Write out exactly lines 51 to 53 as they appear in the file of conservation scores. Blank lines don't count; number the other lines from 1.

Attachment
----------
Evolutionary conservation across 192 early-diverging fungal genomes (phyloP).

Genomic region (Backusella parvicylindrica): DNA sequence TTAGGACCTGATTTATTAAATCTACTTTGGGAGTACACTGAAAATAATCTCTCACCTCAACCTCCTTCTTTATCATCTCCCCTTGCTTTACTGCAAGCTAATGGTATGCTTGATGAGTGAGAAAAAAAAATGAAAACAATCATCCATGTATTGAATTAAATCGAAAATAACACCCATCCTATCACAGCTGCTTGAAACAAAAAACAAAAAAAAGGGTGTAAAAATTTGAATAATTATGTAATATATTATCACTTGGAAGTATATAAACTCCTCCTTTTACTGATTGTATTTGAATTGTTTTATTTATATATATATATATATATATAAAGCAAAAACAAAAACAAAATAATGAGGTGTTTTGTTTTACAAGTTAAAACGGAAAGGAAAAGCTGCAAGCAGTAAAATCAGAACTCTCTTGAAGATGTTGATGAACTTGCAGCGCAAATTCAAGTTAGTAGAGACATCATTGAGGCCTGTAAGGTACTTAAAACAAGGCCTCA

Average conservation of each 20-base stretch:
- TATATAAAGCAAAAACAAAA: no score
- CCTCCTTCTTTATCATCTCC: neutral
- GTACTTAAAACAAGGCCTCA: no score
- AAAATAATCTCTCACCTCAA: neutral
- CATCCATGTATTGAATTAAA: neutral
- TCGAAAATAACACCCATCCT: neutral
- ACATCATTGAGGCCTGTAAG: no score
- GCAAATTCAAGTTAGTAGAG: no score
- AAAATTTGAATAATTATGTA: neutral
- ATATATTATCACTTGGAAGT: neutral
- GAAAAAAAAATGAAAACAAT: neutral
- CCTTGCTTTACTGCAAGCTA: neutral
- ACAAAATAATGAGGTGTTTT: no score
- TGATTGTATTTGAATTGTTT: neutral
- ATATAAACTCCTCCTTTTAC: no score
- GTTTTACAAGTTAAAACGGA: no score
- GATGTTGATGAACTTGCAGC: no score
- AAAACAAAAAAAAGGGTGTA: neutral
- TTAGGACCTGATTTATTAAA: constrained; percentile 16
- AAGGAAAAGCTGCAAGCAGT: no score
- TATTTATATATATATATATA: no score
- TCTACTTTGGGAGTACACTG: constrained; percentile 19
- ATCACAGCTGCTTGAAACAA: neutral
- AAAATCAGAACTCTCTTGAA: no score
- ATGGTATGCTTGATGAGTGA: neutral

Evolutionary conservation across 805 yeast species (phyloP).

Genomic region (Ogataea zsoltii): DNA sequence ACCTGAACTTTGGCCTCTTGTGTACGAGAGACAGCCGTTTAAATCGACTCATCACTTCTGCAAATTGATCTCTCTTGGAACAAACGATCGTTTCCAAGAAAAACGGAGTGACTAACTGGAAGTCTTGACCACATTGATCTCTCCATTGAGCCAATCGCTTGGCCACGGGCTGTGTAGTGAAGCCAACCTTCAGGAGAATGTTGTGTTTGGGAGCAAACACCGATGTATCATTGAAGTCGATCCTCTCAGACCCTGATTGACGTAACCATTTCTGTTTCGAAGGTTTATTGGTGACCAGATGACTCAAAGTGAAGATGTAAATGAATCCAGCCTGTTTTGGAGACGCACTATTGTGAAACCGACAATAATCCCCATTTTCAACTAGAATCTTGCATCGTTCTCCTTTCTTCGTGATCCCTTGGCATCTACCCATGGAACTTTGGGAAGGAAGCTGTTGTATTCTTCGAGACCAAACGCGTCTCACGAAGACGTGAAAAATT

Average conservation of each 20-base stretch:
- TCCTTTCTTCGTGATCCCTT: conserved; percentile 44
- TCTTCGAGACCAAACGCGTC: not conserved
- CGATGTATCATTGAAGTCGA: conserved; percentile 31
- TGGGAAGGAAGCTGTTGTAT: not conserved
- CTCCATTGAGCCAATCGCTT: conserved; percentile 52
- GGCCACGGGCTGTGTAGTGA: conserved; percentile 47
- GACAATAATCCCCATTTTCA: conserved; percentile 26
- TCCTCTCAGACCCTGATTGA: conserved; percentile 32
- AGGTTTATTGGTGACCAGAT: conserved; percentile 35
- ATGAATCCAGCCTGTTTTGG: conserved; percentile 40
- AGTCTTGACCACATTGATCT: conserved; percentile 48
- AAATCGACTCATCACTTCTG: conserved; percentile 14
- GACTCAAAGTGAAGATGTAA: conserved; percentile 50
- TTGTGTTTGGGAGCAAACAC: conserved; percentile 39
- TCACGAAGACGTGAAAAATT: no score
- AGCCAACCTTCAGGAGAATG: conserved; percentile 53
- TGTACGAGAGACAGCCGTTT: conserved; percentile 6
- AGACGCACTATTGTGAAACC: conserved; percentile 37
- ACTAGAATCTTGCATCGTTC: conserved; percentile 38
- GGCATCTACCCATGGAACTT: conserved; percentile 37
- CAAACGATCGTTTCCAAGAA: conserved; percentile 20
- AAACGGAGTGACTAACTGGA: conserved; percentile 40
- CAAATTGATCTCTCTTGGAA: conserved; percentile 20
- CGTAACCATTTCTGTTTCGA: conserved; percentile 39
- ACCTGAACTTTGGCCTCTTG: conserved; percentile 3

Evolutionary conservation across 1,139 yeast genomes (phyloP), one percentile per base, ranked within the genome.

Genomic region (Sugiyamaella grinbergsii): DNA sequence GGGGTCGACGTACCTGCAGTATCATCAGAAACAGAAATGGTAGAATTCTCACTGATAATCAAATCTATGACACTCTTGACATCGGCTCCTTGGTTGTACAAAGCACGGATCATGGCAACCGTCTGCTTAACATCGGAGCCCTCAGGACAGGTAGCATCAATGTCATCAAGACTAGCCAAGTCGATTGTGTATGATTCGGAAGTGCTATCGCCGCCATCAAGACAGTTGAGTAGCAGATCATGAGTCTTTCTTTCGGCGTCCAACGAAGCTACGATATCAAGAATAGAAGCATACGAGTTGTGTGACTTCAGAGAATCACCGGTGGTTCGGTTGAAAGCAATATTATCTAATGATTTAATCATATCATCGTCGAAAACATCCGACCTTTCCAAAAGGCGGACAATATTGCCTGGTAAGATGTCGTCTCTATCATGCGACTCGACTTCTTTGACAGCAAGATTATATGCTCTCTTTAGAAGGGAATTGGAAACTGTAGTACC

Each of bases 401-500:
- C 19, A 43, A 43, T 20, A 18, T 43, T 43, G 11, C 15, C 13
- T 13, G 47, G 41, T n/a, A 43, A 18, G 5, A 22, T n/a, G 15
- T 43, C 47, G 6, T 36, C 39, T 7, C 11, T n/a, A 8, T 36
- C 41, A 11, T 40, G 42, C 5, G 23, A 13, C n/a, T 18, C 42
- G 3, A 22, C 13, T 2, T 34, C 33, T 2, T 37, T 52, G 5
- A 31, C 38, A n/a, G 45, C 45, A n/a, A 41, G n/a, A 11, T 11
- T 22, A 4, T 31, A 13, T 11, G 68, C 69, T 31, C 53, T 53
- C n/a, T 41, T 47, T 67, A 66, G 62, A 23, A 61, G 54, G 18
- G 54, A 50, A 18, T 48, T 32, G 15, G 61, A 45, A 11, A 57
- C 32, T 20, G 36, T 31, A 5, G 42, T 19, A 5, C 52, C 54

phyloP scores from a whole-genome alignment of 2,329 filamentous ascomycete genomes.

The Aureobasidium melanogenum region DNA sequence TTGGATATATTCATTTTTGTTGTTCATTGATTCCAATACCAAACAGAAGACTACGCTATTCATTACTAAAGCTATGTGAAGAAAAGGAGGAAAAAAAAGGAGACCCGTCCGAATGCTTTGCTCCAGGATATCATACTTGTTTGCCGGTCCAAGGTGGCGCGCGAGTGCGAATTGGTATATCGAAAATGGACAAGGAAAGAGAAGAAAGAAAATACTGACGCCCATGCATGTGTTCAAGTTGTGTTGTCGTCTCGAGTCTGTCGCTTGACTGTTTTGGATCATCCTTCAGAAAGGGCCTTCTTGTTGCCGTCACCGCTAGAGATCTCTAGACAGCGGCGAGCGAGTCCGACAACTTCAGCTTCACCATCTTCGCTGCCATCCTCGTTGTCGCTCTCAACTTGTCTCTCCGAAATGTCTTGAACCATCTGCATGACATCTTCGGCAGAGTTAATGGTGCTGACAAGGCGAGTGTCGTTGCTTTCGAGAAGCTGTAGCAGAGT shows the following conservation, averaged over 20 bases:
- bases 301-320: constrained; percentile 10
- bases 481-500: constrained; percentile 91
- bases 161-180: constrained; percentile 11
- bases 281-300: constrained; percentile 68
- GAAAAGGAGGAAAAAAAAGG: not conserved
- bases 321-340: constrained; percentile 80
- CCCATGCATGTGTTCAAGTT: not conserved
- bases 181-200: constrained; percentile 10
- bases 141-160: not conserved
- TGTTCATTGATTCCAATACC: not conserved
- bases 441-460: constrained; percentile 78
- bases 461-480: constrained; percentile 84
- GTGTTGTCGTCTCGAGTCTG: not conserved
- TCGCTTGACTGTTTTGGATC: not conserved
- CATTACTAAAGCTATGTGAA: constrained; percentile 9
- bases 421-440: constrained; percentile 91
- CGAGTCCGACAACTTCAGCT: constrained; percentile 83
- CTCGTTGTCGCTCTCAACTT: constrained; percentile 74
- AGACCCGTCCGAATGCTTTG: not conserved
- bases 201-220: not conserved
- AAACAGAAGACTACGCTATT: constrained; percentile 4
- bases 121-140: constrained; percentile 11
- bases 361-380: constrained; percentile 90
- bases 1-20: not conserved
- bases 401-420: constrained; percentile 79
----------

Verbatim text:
- GGCATCTACCCATGGAACTT: conserved; percentile 37
- CAAACGATCGTTTCCAAGAA: conserved; percentile 20
- AAACGGAGTGACTAACTGGA: conserved; percentile 40